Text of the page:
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June 2009 | Volume 28 / Number 1

A College Degree To Work in A Contact Center???

By Brendan Read
Senior Contributing Editor, Customer Interaction Solutions

The other day I came across a contact center expansion story where the employer, whose name will not be revealed to save them from being singled out, preferred to have applicants for its contact center agent positions to have college degrees.

My jaw dropped. Isn’t this overkill? This is contact center work we are talking about, where nice people answer and make contacts, not highly skilled and demanding accounting, engineering, finance, HR, IT, management, marketing, media/PR and teaching/training.

Unfortunately, seeking workers with college degrees sets these contact centers and others up for another round of escalating turnover and higher costs that risk leading to more local employment-killing offshoring and self-service in the near future. For once the economy turns around these individuals will be out the doors faster than they can type or click ‘job board’.

Being an agent requires a reasonable level of comprehension along with average reading, writing, and speaking abilities coupled with competences in soft and hard skills such as empathy, sales, collections, and support depending on the job. It is an important, demanding, and responsible position, requiring commitment, patience, a positive attitude (and a thick skin), quick thinking, and a strong work ethic, but it isn’t rocket science. It is also not a role that has much advancement potential.

Then again, given too many reports about how poor the American--and to a lesser extent the Canadian--public education system is, such employers may sadly be onto something. That is because, based on chats with industry professionals over the years, that high schools have largely failed to carry out their publicly-financed job of equipping young people with basic skills. They and their parents have also flunked in inculcating strong work ethics. Consequently too many of the applicants lack both and when they are hired by firms who have no choice in a tighter labor market they underperform, dragging the centers down with them.

It is not that long ago when a high school education counted for something. That even finishing junior high i.e. Grade 8 enabled the aptitudes and gave one the tools to make a decent living. Is the work world that complex today to demand 4 to 8 years of additional schooling for individuals to be at the same level as their parents and grandparents were? Who with less formal education created the foundations of our society and made many or the basis of the products, public goods, and services that we continue to enjoy?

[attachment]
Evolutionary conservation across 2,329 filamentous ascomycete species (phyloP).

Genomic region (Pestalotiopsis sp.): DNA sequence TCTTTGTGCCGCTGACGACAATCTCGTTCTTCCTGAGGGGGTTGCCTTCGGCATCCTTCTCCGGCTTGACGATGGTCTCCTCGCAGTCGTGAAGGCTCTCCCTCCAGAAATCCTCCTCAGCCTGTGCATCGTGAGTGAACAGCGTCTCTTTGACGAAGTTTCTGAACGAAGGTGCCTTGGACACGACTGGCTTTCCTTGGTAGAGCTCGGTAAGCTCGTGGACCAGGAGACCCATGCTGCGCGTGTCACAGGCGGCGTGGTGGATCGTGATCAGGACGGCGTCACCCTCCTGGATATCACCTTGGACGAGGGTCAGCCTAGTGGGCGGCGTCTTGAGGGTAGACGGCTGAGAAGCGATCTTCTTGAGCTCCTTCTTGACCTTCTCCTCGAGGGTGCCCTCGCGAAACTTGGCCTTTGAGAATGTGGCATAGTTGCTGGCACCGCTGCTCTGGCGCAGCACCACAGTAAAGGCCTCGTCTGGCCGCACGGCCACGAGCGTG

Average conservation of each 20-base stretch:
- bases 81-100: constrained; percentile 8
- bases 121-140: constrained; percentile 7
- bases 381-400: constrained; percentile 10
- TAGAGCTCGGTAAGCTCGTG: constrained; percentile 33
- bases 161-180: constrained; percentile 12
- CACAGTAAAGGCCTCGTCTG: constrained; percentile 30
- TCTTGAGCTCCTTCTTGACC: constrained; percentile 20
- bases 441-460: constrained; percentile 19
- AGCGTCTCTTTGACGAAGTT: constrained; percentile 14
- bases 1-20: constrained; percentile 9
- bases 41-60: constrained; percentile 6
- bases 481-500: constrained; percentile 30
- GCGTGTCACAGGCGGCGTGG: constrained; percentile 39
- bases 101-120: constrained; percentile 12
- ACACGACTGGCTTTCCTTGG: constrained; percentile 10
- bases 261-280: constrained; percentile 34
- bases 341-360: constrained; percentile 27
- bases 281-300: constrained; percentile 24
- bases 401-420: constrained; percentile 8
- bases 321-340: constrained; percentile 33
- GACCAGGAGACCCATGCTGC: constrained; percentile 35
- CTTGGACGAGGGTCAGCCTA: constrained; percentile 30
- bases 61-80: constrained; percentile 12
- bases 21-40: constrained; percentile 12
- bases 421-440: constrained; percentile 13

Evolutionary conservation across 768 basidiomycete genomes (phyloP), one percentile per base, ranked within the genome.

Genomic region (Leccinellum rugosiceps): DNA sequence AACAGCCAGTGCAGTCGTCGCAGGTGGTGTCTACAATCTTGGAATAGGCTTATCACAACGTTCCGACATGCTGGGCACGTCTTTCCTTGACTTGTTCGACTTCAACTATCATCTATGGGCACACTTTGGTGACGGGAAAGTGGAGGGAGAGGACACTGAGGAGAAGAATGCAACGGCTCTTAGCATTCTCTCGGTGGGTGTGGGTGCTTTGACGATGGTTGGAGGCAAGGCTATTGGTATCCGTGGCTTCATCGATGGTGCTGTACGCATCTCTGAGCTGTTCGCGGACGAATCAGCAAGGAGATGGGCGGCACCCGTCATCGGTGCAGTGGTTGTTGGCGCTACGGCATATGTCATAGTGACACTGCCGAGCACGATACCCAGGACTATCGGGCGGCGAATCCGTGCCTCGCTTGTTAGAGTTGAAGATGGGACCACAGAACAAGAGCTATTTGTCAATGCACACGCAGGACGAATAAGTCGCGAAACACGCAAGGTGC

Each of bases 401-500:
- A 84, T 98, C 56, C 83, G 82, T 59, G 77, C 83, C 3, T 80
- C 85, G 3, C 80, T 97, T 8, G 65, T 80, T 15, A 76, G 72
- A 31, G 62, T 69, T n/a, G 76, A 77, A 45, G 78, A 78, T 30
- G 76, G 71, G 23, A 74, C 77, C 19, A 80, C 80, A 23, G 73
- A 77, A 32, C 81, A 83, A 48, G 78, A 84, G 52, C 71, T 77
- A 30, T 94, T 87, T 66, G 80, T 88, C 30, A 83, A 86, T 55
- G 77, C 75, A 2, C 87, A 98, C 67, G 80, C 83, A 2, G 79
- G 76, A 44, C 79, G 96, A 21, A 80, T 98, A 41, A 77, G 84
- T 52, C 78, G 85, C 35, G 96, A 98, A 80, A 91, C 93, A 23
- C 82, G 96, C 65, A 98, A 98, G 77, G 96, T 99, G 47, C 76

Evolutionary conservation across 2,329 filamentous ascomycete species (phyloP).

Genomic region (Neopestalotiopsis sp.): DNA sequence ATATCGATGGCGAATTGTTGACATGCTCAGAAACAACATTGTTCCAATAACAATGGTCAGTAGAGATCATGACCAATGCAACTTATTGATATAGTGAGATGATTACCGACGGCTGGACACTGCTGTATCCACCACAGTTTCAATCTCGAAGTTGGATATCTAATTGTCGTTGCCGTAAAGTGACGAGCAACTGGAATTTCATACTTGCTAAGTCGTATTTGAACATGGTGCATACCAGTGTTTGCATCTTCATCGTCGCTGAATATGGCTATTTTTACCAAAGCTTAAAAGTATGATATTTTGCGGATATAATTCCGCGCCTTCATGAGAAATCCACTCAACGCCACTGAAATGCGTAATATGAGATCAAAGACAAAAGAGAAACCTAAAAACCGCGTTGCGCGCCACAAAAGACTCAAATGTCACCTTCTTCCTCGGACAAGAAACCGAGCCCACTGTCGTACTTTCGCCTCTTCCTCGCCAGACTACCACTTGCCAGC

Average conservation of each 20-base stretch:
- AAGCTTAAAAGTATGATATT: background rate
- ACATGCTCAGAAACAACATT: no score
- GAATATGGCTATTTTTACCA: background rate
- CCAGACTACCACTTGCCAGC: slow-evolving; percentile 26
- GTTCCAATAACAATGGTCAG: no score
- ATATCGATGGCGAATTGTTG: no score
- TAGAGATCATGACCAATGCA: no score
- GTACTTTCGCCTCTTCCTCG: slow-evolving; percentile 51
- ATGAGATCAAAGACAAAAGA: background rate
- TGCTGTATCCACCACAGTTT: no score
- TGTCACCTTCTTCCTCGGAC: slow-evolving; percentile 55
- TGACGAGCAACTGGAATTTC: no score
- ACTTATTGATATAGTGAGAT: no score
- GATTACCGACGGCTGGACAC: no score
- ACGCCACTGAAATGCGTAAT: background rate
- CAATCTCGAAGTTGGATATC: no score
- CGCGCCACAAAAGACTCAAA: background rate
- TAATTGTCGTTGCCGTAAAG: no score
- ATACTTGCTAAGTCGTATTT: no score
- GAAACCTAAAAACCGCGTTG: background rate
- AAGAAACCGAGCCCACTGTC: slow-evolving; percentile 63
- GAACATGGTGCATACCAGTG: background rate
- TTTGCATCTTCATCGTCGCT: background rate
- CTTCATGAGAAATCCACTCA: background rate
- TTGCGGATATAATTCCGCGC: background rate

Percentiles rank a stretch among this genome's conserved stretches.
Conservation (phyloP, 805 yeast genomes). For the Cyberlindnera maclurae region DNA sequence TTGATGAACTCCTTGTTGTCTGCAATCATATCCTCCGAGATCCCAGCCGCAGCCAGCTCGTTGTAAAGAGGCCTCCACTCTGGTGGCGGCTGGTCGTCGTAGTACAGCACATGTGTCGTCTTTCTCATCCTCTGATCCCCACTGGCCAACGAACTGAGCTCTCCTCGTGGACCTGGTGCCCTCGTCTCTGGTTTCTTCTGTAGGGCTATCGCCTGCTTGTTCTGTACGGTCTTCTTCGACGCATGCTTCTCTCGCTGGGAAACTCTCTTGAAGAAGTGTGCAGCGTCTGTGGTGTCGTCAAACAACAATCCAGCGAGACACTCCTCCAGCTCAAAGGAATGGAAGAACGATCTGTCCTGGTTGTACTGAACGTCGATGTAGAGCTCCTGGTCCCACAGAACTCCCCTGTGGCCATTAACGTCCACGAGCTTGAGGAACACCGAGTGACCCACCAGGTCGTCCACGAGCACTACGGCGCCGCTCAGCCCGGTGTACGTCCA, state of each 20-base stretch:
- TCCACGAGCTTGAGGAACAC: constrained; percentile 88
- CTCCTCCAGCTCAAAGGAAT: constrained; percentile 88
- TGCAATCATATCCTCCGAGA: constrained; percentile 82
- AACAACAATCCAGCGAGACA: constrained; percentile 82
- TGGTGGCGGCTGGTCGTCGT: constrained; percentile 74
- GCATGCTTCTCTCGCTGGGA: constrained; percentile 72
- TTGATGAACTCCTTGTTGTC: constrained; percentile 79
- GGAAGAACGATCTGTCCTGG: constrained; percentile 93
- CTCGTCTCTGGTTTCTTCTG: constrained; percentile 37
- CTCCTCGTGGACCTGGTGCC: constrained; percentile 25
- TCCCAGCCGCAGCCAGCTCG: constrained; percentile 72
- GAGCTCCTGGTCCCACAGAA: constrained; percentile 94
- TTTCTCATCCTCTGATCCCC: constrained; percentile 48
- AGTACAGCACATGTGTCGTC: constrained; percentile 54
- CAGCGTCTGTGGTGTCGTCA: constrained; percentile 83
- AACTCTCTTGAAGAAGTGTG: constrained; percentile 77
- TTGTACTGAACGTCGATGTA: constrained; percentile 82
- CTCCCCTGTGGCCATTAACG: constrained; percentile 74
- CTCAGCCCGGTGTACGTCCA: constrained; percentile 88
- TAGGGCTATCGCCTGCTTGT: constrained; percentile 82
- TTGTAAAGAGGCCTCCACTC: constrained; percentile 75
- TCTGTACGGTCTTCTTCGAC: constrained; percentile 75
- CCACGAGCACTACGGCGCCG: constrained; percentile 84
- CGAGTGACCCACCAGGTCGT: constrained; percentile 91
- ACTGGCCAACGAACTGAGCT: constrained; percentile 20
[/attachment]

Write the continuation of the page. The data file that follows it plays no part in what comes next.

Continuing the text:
A poor educational system has serious consequences for contact centers. More firms want to keep and/or bring back their work onshore. Yet how can they justify this if the quality they get when the college types leave is mediocre to terrible? There are two options for contact centers: making sure that they locate their sites in reasonably high unemployment communities where there are excellent high schools whose graduates are not all college-bound: not exactly a common combination. Or tearing down the bricks-and-mortar and going home-based.

Repeated studies demonstrate that home agents are the ideal contact center workforce because they have higher skills, better work ethic, are more productive, and are not career minded. They are older and as such are more responsible and because they know a little bit of the world unlike the fresh-out-of-college 20-somethings they can easily answer sales objections and solve problems. They don't need the constant supervision nor require workplace socialization. They know how to work and have their own lives outside of work.

When the economy recovers there will be demand growth for contact center services, not as big or widespread as what can be accurately termed as the ‘Ponzi Bubble’ over the past few years but sufficient to require more high quality agents. Going home meets these needs without worrying about finding and housing these employees, while saving money on facilities costs and lowered turnover expenses. This in turn would free up resources to create products and services that people and businesses want to buy. Items that customers will need agents to help them.

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